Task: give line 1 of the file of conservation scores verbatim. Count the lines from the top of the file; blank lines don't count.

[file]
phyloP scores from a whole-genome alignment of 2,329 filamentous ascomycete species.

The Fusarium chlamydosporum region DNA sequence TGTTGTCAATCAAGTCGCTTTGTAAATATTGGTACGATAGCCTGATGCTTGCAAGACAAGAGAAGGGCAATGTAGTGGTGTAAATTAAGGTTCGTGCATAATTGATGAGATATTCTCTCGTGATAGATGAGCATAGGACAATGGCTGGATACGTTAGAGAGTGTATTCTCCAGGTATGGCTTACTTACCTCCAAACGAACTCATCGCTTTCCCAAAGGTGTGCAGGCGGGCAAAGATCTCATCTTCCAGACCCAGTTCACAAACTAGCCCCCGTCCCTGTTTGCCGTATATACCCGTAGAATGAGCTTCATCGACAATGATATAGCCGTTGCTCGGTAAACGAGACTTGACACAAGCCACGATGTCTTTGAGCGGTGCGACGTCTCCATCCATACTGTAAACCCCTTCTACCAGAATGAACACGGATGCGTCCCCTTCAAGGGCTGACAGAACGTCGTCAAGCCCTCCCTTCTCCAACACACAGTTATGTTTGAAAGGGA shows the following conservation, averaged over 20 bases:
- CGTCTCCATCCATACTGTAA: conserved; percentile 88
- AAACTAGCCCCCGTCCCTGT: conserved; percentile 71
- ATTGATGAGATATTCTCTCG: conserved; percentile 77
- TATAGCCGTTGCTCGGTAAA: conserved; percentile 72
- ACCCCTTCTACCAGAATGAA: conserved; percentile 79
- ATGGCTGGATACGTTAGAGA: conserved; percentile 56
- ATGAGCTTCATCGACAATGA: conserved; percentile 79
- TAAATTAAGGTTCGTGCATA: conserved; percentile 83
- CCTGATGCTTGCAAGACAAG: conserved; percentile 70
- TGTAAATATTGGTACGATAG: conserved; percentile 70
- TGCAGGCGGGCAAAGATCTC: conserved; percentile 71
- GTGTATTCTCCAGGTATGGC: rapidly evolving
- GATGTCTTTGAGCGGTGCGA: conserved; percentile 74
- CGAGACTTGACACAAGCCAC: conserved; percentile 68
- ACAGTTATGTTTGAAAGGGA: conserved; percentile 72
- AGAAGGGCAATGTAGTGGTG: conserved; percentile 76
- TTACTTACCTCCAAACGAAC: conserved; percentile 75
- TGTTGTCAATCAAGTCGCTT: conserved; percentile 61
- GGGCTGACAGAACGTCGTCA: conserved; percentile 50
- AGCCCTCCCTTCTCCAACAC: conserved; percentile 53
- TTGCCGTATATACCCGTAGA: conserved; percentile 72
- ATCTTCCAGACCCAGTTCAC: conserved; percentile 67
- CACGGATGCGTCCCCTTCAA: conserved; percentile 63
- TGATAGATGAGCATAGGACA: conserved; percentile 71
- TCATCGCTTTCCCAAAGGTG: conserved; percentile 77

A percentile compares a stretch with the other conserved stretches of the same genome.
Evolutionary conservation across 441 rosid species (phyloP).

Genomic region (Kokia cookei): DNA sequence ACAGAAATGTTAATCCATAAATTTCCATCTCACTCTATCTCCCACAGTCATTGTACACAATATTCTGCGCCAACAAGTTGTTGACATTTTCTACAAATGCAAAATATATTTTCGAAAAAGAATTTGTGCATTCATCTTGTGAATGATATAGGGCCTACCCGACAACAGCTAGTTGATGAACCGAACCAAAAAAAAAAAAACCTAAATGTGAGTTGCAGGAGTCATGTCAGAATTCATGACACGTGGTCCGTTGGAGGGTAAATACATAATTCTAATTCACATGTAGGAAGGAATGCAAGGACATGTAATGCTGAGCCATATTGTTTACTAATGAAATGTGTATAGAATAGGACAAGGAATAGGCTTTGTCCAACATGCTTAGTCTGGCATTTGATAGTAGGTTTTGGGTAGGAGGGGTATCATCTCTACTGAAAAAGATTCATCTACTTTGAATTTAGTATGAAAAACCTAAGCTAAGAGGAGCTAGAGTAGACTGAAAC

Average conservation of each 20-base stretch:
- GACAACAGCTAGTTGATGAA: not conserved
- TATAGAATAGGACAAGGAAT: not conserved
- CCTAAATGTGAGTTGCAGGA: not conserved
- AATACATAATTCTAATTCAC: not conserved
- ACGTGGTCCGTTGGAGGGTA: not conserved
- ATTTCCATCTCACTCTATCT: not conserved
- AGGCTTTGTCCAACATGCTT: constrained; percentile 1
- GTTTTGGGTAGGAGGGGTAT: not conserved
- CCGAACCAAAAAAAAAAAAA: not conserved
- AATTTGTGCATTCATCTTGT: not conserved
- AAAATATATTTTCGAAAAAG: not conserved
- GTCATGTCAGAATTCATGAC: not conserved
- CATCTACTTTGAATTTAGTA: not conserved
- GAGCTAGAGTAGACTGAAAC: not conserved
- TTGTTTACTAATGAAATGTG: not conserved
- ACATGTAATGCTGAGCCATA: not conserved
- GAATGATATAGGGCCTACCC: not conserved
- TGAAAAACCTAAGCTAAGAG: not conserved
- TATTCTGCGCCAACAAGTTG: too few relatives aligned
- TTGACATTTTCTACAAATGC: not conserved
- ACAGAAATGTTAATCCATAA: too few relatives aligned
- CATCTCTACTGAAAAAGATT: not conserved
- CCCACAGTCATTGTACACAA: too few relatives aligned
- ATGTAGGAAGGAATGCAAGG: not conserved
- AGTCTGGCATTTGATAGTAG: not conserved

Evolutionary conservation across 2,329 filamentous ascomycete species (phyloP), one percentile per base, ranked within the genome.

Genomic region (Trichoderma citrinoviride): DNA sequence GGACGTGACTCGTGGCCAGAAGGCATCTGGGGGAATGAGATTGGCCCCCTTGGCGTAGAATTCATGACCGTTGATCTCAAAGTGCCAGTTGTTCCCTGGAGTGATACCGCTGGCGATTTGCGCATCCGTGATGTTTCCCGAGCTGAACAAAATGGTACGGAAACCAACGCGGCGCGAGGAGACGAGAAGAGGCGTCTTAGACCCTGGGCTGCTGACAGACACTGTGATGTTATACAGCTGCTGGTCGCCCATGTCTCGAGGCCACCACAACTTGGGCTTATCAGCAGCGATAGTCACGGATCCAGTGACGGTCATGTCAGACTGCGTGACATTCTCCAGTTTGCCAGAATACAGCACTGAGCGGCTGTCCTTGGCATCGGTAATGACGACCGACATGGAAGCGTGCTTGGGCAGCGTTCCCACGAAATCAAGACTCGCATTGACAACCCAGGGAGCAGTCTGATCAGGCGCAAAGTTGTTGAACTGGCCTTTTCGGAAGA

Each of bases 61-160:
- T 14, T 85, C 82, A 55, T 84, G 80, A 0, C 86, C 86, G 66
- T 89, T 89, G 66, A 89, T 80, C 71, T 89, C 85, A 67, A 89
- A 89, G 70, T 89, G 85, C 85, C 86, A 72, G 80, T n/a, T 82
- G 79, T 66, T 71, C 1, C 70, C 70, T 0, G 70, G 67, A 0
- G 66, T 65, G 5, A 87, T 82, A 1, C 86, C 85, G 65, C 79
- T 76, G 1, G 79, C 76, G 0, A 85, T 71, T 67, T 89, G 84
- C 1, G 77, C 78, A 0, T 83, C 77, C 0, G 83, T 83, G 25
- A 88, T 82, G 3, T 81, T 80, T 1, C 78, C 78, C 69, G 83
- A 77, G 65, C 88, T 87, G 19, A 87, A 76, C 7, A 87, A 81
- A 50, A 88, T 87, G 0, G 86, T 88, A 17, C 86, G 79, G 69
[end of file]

phyloP scores from a whole-genome alignment of 2,329 filamentous ascomycete species.